by James Hanley
In an Inequality Symposium post titled “How Inequality Harms,” author M.A. writes,
The issue is that inordinate financial wealth prices the lower classes out of any non-pervasive good, service, or recreational activity…. In sports, it gives rise to skyboxes, private booths, and “private sections” as well as ticket price inflation. The sport of professional basketball in the USA is an instructive case… the “cheap seats”, up in the nosebleed section, start at $65 and then prices ascend from there.
M.A.’s post was generally good, but this snippet demonstrates one of the reasons why I find it difficult to take the inequality worries seriously. Anyone who thinks pro basketball is worth watching at any price simply cannot be allowed into serious debate. OK, not that exactly (although I’m pretty sure that’s true). But there is a fundamental mistake in thinking that the price of entry a top-level professional sporting event indicates a real problem in inequality.
I don’t make that claim because I think sports are a frivolous luxury entertainment (even though they obviously are), but because casual observation of the middle class entertainment options, even considering only sports, are vast.
I’ve been to relatively few top-level league games in my life. I’ve been to 4 NHL games, 1 NFL game, approximately 8 MLB games, and exactly 0 NBA games (I’m serious about the lack of value there, folks). About half of those I only went to because I got a free ticket. And yet I’ve been to more sporting events than I can easily recall, because there’s so much more out there.
I grew up going to minor league hockey games; the Fort Wayne Komets of the (once again) defunct International Hockey League. Back then, upper arena seats cost $3. I’ve been extremely lucky in the past few years–the Komets have won 4 League championships in 4 of their last 5 years, and I’ve managed to make it to 3 of the championship winning games. Ticket cost this year? $10. I doubt any of the 9,000 people in attendance were thinking, “Gee, I wish I had had $70 to spend on an NHL playoff game tonight.” We were all having the time of our lives.
At lunch today, a friend visiting from Idaho told me he saw my home town’s NBA developmental league basketball team (the Mad Ants, and yes that name actually means something) play in Boise last winter. I’m not sure what tickets cost, but I bet it’s less than a ticket to an Indianapolis Pacers game.
There’s also college sports. The only season tickets I’ve ever had or am likely to ever have is to my college’s hockey games (both men and women). It’s only DIII–we have a frickin’ blast. Seats run $10, but if that’s too rich for your blood, you can stand around the glass at the ends of the rink for free. I have trouble getting friends to come sit with me, even when I offer them my extra ticket–they’re all standing around the glass because, dammit, it’s fun as hell to stand by the glass for the whole damn game! I’ve been lucky here, too. Our men’s team won the conference championship in its first 4 seasons and this year lost the championship game in overtime, and because the previous year’s winner hosts the tournament, I’ve been able to watch 4 of those games. We take the kids frequently. So do lots of other people who are well outside of America’s elite.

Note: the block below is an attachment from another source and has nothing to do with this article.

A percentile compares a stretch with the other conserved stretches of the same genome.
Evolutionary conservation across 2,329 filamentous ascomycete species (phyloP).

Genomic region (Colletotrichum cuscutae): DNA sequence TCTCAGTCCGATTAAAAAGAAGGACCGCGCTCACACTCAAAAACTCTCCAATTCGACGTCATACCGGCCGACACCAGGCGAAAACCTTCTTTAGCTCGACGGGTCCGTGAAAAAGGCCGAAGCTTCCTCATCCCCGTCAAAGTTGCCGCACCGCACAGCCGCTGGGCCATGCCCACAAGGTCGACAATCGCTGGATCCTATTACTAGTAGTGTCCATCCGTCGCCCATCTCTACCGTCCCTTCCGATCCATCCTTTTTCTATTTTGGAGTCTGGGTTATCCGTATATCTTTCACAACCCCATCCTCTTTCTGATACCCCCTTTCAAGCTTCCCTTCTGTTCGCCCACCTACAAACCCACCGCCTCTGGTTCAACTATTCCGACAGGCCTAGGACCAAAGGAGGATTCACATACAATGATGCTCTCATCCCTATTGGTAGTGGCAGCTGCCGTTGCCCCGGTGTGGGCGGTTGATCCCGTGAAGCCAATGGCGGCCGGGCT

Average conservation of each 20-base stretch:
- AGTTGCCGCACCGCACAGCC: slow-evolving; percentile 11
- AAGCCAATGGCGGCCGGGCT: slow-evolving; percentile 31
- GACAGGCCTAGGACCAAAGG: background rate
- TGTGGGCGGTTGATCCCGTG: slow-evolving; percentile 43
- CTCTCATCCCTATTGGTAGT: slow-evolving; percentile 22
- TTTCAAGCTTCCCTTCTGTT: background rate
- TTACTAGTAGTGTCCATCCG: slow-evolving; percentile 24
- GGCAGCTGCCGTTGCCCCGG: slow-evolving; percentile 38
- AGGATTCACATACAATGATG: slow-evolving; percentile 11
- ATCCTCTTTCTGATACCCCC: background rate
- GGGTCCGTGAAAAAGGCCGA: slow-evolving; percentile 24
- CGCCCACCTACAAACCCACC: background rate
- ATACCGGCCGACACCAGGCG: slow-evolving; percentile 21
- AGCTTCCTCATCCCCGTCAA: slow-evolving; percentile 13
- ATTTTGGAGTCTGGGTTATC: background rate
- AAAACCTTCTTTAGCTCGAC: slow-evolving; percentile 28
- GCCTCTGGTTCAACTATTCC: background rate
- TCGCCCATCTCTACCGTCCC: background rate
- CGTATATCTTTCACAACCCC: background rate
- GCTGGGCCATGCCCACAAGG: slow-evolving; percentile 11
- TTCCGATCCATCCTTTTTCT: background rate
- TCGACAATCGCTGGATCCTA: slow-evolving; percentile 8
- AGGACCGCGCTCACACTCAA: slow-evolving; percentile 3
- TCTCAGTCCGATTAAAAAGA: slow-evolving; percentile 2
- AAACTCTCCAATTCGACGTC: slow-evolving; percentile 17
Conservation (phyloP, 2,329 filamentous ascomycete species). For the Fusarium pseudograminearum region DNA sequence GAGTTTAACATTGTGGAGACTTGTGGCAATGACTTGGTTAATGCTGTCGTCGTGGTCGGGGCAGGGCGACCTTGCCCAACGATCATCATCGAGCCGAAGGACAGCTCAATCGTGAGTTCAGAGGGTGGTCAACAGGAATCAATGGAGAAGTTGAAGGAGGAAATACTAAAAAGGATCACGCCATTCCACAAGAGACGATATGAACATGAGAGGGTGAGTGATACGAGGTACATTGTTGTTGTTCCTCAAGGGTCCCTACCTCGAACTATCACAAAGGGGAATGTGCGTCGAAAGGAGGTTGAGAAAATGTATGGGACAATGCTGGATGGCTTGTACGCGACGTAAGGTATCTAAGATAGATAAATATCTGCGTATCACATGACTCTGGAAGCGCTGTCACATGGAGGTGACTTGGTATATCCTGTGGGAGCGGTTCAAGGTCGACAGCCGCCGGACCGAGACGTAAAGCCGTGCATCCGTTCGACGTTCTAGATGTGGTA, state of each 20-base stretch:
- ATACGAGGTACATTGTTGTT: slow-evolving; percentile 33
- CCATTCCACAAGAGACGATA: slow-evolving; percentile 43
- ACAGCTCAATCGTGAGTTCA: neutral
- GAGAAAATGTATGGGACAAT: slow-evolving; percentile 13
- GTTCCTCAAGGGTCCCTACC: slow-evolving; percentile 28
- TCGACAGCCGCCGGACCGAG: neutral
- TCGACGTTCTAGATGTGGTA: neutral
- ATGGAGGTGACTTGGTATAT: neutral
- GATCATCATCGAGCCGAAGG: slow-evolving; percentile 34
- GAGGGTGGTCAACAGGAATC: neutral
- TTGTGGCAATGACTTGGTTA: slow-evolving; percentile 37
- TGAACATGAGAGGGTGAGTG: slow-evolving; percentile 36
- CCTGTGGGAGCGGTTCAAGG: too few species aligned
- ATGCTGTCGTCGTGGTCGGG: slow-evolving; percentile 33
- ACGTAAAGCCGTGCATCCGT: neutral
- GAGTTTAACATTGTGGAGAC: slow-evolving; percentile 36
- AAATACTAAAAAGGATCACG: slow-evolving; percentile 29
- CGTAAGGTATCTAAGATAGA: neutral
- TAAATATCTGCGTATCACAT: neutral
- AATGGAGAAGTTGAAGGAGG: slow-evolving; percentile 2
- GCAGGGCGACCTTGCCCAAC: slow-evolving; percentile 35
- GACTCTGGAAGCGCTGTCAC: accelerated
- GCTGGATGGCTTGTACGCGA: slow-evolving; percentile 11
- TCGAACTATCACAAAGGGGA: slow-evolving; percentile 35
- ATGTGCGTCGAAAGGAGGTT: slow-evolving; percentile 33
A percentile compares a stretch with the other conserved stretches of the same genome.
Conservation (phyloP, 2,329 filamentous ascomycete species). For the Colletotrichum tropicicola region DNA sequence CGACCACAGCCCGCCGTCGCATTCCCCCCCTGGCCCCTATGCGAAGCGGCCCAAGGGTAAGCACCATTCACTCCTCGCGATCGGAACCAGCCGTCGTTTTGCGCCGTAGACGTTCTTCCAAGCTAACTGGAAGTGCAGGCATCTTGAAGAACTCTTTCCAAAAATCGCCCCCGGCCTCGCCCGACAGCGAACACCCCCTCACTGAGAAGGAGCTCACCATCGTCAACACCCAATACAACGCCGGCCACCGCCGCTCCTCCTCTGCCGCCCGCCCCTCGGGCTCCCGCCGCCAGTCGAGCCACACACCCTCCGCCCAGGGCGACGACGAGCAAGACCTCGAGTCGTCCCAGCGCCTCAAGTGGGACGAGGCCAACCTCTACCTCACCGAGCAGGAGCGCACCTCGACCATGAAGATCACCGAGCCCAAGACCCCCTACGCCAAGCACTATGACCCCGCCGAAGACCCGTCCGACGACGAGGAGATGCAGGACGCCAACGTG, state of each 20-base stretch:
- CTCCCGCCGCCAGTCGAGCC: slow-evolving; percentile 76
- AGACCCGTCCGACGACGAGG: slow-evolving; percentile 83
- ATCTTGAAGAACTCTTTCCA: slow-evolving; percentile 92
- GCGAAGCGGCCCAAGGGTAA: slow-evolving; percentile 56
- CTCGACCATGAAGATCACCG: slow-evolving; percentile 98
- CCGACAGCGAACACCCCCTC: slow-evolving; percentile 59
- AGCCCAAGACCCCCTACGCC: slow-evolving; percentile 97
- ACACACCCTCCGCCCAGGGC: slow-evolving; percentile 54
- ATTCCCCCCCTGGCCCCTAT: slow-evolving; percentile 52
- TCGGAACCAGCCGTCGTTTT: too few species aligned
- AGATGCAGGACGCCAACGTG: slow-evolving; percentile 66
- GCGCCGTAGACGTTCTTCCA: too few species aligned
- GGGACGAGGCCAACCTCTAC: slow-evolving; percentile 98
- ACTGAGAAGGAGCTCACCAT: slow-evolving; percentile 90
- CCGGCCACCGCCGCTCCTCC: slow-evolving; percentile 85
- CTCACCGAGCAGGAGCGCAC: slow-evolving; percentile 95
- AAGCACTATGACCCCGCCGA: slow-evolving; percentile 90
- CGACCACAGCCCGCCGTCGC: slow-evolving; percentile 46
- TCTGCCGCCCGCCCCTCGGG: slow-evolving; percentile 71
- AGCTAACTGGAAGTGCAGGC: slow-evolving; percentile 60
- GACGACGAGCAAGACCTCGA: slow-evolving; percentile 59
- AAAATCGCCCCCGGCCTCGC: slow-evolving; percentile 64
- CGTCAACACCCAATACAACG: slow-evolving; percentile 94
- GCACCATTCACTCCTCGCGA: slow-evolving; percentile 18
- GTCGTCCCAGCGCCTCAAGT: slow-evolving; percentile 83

I’ve been to more minor league baseball games than major league ones. In grad school I used to watch the Eugene Emeralds. Back in the ’90s they offered 15 ticket packages for $30. Prices have increased, unfortunately, and now a 10 game package will cost you $80–$2 bucks less per game than my DIII hockey tickets. My family is getting together to go to a minor league baseball game in Fort Wayne this year (the Tincaps, and that name also actually means something), and writing this post reminds me that I owe my aunt $45 for our 5 tickets (you do the math). If I wanted, I could go see the Toledo Mud Hens in what is widely considered to be the most beautiful stadium in minor league baseball, for $9 a ticket.
Last weekend I went to the Indy Racing League’s race at Belle Isle in Detroit. The ticket cost $25–my kids got in free. This weekend NASCAR races at Michigan International Speedway, 20 miles from my house’ tickets start at $30. They return in August for another race; tickets for that one start at $25.
So the middle class can’t afford an NBA game, and that’s a harm from inequality? When they have countless other sporting entertainment options to choose from at affordable prices?
I know that wasn’t M.A.’s major point, and it’s not the primary concern for those who think inequality (or increasing inequality, or too much inequality–I’m not trying to strawman there) is a real problem. But just bringing it up radically trivializes the concern. If the non-elite having to settle for minor league sports with their entertainment dollar is actually worth bringing up, then I don’t think there’s much of a case for the inequality is harmful thesis.